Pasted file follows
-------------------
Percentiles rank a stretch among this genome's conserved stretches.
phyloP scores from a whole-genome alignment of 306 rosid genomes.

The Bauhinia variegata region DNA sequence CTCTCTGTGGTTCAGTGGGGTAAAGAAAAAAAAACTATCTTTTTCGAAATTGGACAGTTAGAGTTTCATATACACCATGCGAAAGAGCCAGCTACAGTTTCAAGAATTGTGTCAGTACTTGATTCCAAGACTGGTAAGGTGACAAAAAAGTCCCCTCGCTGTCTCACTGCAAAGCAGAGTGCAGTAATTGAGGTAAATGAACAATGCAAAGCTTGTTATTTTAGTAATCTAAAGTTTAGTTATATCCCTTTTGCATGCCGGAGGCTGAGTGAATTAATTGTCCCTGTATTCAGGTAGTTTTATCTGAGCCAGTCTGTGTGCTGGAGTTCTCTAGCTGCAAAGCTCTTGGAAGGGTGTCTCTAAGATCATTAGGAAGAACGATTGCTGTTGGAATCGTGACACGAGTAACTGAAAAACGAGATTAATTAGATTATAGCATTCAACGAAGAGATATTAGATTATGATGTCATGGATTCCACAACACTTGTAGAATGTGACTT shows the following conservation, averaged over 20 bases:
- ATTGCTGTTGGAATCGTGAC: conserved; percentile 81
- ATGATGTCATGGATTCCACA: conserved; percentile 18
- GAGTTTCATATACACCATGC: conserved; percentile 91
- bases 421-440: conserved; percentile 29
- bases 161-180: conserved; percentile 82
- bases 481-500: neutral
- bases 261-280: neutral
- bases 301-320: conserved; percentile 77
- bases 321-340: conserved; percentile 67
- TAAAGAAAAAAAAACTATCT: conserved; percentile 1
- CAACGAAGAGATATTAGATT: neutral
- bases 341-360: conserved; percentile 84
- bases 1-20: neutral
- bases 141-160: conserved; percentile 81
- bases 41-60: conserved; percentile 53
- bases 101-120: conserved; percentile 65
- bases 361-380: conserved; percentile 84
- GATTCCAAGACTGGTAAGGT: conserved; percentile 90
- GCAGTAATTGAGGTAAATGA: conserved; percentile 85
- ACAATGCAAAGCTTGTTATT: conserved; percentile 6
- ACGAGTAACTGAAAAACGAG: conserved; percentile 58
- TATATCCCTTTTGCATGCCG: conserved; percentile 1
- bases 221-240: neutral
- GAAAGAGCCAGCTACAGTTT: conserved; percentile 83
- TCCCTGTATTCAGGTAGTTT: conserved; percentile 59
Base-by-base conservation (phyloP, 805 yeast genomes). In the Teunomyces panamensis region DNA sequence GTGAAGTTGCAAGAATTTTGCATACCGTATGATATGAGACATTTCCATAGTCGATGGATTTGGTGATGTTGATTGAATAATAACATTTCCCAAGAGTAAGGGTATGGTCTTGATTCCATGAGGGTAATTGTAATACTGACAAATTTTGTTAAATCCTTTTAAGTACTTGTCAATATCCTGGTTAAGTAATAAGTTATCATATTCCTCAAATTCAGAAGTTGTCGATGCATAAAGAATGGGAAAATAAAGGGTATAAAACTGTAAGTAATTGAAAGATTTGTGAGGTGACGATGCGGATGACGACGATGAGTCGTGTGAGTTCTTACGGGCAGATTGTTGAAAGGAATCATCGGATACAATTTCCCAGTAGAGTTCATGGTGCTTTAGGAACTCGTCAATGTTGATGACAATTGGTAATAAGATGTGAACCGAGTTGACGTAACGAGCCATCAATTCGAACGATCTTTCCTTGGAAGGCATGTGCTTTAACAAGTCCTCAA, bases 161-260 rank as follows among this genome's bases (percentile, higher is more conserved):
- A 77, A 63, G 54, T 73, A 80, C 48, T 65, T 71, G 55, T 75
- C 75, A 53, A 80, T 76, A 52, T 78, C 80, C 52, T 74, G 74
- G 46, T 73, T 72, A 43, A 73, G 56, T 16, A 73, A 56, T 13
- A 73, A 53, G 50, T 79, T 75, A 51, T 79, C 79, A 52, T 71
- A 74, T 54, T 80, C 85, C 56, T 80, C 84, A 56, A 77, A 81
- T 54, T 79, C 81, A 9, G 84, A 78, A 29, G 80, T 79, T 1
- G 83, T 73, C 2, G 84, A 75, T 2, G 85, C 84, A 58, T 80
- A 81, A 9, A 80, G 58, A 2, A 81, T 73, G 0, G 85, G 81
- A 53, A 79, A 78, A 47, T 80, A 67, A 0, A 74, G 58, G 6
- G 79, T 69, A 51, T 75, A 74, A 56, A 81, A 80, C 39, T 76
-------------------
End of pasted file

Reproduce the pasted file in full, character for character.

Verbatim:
Percentiles rank a stretch among this genome's conserved stretches.
phyloP scores from a whole-genome alignment of 306 rosid genomes.

The Bauhinia variegata region DNA sequence CTCTCTGTGGTTCAGTGGGGTAAAGAAAAAAAAACTATCTTTTTCGAAATTGGACAGTTAGAGTTTCATATACACCATGCGAAAGAGCCAGCTACAGTTTCAAGAATTGTGTCAGTACTTGATTCCAAGACTGGTAAGGTGACAAAAAAGTCCCCTCGCTGTCTCACTGCAAAGCAGAGTGCAGTAATTGAGGTAAATGAACAATGCAAAGCTTGTTATTTTAGTAATCTAAAGTTTAGTTATATCCCTTTTGCATGCCGGAGGCTGAGTGAATTAATTGTCCCTGTATTCAGGTAGTTTTATCTGAGCCAGTCTGTGTGCTGGAGTTCTCTAGCTGCAAAGCTCTTGGAAGGGTGTCTCTAAGATCATTAGGAAGAACGATTGCTGTTGGAATCGTGACACGAGTAACTGAAAAACGAGATTAATTAGATTATAGCATTCAACGAAGAGATATTAGATTATGATGTCATGGATTCCACAACACTTGTAGAATGTGACTT shows the following conservation, averaged over 20 bases:
- ATTGCTGTTGGAATCGTGAC: conserved; percentile 81
- ATGATGTCATGGATTCCACA: conserved; percentile 18
- GAGTTTCATATACACCATGC: conserved; percentile 91
- bases 421-440: conserved; percentile 29
- bases 161-180: conserved; percentile 82
- bases 481-500: neutral
- bases 261-280: neutral
- bases 301-320: conserved; percentile 77
- bases 321-340: conserved; percentile 67
- TAAAGAAAAAAAAACTATCT: conserved; percentile 1
- CAACGAAGAGATATTAGATT: neutral
- bases 341-360: conserved; percentile 84
- bases 1-20: neutral
- bases 141-160: conserved; percentile 81
- bases 41-60: conserved; percentile 53
- bases 101-120: conserved; percentile 65
- bases 361-380: conserved; percentile 84
- GATTCCAAGACTGGTAAGGT: conserved; percentile 90
- GCAGTAATTGAGGTAAATGA: conserved; percentile 85
- ACAATGCAAAGCTTGTTATT: conserved; percentile 6
- ACGAGTAACTGAAAAACGAG: conserved; percentile 58
- TATATCCCTTTTGCATGCCG: conserved; percentile 1
- bases 221-240: neutral
- GAAAGAGCCAGCTACAGTTT: conserved; percentile 83
- TCCCTGTATTCAGGTAGTTT: conserved; percentile 59
Base-by-base conservation (phyloP, 805 yeast genomes). In the Teunomyces panamensis region DNA sequence GTGAAGTTGCAAGAATTTTGCATACCGTATGATATGAGACATTTCCATAGTCGATGGATTTGGTGATGTTGATTGAATAATAACATTTCCCAAGAGTAAGGGTATGGTCTTGATTCCATGAGGGTAATTGTAATACTGACAAATTTTGTTAAATCCTTTTAAGTACTTGTCAATATCCTGGTTAAGTAATAAGTTATCATATTCCTCAAATTCAGAAGTTGTCGATGCATAAAGAATGGGAAAATAAAGGGTATAAAACTGTAAGTAATTGAAAGATTTGTGAGGTGACGATGCGGATGACGACGATGAGTCGTGTGAGTTCTTACGGGCAGATTGTTGAAAGGAATCATCGGATACAATTTCCCAGTAGAGTTCATGGTGCTTTAGGAACTCGTCAATGTTGATGACAATTGGTAATAAGATGTGAACCGAGTTGACGTAACGAGCCATCAATTCGAACGATCTTTCCTTGGAAGGCATGTGCTTTAACAAGTCCTCAA, bases 161-260 rank as follows among this genome's bases (percentile, higher is more conserved):
- A 77, A 63, G 54, T 73, A 80, C 48, T 65, T 71, G 55, T 75
- C 75, A 53, A 80, T 76, A 52, T 78, C 80, C 52, T 74, G 74
- G 46, T 73, T 72, A 43, A 73, G 56, T 16, A 73, A 56, T 13
- A 73, A 53, G 50, T 79, T 75, A 51, T 79, C 79, A 52, T 71
- A 74, T 54, T 80, C 85, C 56, T 80, C 84, A 56, A 77, A 81
- T 54, T 79, C 81, A 9, G 84, A 78, A 29, G 80, T 79, T 1
- G 83, T 73, C 2, G 84, A 75, T 2, G 85, C 84, A 58, T 80
- A 81, A 9, A 80, G 58, A 2, A 81, T 73, G 0, G 85, G 81
- A 53, A 79, A 78, A 47, T 80, A 67, A 0, A 74, G 58, G 6
- G 79, T 69, A 51, T 75, A 74, A 56, A 81, A 80, C 39, T 76